• British Airways has now cut spring flying after setting summer last week. It has also announced it will bring back JFK – Gatwick in May and Pittsburgh – Heathrow in June. It will also launch Portland (OR) – Heathrow in June.
  • Gol will not fly Orlando – Fortaleza through summer.
  • KLM has cut frequency in 2022 with Houston, MSP, and San Francisco losing 2x weekly. LA loses 4x in the spring, dropping to 2x by summer.
  • Lufthansa will move its 5x weekly San Diego flight from Frankfurt to Munich for summer 2022. It will also launch 3x weekly from Frankfurt to St Louis, bringing back the first Transatlantic service from St Louis since American dropped Gatwick in October 2003. (This assumes you don’t count WOW’s short-lived Keflavik flight.)
  • Play out of Iceland has filed its first US flights with 1x daily service from Keflavik to Baltimore and Boston starting in April and May respectively. No St Louis yet….
  • Porter has once again reversed its seat count from 78 to 74 seats. I don’t get what is happening here, but it’s clearly just some weird glitch.
  • Qantas won’t fly LA – Brisbane until May, but then it will go to 2x daily instead of 1x.
  • SAS is putting its A321neos to good use. One of the two Newark – Copenhagen flights and the sole Dulles – Copenhagen flight will be downgraded from a widebody to the neo.
  • SATA will bring back Boston – Terceira in January.
  • Singapore has extended its JFK – Singapore nonstop through the full summer season.
  • Swoop will not fly to Vegas from Victoria this winter, but it will add service from Abbotsford instead.
  • T’way will leave the Osaka – Guam market.
  • World 2 Fly has filed 1x weekly from Orlando/Sanford to Madrid next July.

That’s all folks. I hope you’ve enjoyed this over the last year as much as I have, but it’s time to say goodbye to the show… for now.

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36 comments on “A Week of Big Schedule Change Highlights the Final Episode of Skeds of Air Lines

    1. David – Yep, exactly. It will be a regular post, so I’m not cutting back on the schedule, just doing things that don’t require me working all weekend to create.

      1. Wow, didn’t realize you spent your weekends creating these wrap-ups. I appreciate the info. Not much to comment on but I do read them to take in the ever changing landscape of flying in these unusual times.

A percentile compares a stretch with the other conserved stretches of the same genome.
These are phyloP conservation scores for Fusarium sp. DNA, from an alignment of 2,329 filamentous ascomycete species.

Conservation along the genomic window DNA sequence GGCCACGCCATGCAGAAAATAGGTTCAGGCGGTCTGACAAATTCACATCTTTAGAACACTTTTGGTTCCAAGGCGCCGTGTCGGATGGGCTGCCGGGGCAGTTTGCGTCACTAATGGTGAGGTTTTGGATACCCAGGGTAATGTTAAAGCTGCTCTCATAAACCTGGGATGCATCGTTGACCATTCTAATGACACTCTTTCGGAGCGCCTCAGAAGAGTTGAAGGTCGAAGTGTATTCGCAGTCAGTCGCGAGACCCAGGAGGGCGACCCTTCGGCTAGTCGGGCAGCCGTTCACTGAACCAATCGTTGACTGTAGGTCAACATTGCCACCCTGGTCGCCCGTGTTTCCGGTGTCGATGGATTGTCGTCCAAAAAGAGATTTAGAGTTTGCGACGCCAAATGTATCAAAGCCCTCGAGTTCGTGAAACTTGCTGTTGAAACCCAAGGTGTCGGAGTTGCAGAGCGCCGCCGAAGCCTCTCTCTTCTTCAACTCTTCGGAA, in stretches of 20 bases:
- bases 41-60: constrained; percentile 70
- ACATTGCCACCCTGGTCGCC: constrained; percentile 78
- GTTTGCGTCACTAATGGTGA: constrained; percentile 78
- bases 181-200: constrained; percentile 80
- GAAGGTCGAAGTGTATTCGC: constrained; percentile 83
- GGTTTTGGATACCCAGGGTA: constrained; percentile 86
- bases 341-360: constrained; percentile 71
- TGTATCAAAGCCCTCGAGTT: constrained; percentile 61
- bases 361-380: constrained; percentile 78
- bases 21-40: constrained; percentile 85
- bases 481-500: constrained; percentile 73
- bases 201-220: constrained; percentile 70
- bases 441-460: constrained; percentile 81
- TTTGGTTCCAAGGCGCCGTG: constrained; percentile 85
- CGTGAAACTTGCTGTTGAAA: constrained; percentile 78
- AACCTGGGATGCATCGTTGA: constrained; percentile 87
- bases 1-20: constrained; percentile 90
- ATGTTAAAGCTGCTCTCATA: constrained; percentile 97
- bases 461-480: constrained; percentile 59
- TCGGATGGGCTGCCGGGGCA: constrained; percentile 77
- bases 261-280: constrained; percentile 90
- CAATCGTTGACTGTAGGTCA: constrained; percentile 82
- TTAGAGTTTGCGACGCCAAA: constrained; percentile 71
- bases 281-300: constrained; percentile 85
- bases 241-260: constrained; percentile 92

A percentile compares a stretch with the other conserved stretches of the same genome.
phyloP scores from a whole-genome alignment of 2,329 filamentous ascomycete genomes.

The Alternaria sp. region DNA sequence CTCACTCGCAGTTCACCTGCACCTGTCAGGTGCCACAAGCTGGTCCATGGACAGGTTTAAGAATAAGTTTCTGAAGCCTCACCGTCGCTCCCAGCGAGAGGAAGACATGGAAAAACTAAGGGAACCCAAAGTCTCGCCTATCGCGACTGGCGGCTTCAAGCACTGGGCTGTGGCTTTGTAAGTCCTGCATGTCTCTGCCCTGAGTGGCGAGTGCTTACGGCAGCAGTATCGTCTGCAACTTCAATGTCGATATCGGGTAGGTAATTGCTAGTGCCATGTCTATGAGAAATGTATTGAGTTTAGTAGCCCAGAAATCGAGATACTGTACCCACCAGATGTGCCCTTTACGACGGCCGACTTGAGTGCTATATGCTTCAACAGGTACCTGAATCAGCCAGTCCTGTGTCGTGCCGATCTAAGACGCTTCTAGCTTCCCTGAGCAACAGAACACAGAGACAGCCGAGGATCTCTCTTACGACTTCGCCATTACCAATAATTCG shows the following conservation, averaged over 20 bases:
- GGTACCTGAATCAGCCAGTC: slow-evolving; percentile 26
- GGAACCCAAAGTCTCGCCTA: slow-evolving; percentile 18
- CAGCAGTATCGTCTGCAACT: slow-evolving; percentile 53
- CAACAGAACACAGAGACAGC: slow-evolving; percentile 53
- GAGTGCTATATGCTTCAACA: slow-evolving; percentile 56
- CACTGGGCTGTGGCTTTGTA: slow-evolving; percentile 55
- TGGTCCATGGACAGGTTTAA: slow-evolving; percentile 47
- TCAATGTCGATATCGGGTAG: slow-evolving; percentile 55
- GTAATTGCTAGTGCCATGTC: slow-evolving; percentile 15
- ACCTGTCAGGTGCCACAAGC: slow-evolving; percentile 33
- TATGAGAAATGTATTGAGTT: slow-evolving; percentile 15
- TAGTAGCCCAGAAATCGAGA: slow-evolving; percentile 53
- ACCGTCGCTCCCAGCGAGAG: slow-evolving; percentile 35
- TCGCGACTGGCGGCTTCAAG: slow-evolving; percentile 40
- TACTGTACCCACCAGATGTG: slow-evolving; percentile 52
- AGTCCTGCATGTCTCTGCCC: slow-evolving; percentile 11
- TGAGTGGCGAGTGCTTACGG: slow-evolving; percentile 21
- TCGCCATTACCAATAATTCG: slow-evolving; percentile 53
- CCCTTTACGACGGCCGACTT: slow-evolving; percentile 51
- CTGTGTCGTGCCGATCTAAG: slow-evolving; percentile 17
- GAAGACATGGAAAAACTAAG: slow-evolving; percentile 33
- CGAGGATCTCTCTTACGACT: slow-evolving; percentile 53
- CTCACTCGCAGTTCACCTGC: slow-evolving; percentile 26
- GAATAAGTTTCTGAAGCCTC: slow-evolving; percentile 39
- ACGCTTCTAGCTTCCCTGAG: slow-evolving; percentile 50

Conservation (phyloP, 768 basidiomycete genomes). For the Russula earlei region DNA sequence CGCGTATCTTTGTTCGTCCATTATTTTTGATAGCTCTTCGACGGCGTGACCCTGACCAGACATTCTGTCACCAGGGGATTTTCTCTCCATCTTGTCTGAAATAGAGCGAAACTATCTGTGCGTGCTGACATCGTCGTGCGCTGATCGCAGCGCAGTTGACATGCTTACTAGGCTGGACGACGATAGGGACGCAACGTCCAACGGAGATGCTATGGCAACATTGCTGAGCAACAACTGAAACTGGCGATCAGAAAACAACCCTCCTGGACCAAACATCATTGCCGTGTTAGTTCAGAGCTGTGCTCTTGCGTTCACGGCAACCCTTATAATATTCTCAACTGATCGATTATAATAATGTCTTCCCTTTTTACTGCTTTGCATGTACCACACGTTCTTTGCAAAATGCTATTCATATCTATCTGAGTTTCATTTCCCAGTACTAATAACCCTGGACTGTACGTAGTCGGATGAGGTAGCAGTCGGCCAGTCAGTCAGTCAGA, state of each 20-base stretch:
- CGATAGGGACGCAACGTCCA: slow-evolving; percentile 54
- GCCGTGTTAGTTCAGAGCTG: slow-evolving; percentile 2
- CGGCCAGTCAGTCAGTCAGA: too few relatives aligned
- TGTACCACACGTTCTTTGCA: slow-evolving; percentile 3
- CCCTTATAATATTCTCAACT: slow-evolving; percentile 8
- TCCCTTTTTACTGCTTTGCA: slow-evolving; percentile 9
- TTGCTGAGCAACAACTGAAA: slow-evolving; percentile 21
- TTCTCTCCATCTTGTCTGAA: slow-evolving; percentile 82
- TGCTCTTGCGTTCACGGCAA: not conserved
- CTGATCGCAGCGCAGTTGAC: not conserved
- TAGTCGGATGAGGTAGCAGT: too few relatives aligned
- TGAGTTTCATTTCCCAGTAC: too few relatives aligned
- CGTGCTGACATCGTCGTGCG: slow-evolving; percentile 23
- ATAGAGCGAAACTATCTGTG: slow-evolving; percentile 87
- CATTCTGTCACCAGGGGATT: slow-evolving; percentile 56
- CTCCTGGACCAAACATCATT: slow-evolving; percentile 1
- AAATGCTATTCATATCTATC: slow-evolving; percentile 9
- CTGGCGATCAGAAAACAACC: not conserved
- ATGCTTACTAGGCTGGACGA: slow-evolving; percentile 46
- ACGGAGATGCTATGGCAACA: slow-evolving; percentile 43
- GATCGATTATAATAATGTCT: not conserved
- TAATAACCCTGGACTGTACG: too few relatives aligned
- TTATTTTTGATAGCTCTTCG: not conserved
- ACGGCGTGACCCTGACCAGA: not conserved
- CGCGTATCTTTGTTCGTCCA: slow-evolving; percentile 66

1. All good shows jump the shark at some point. For the life of me I can’t remember when SoaL jumped exactly…any guesses? Looking forward to whatever scintillating new series replaces our beloved Skeds.

  2. BA gave up a Boston frequency (4>3) this coming summer but the A380 will be one of the three. Lots of seats on this market: AA 772; UA 763; DL 764; one or two B6; Virgin 789 to go along with BA.

  3. Thank you, CF, for your dedication to providing these valuable weekly updates to the aviation community throughout the pandemic. Another sign of healing as we return to “normal.”
    Hope you enjoy the little bit of your weekend that you regain.

    1. Same strategy that lost a ton of money before? Well, let’s paint the airplanes red and try it again!

  4. I’m a bit surprised to see DL drop ATL-RST. I assumed they had a lucrative corporate contract with Mayo Clinic to prop up that flying, but I guess that contract must have expired.

    1. Kevin – You mean the one where the Eagle gets married to Ms Blue, the fitness instructor? Definitely a good storyline for the future.

      1. @ Cranky,

        Not only a fitness instructor, but a massage therapist as well. Makes for a more rounded storyline.

  5. Tuesdays on enilria.com (airline backwards) they do an even more detailed version of this that used to be on airliners.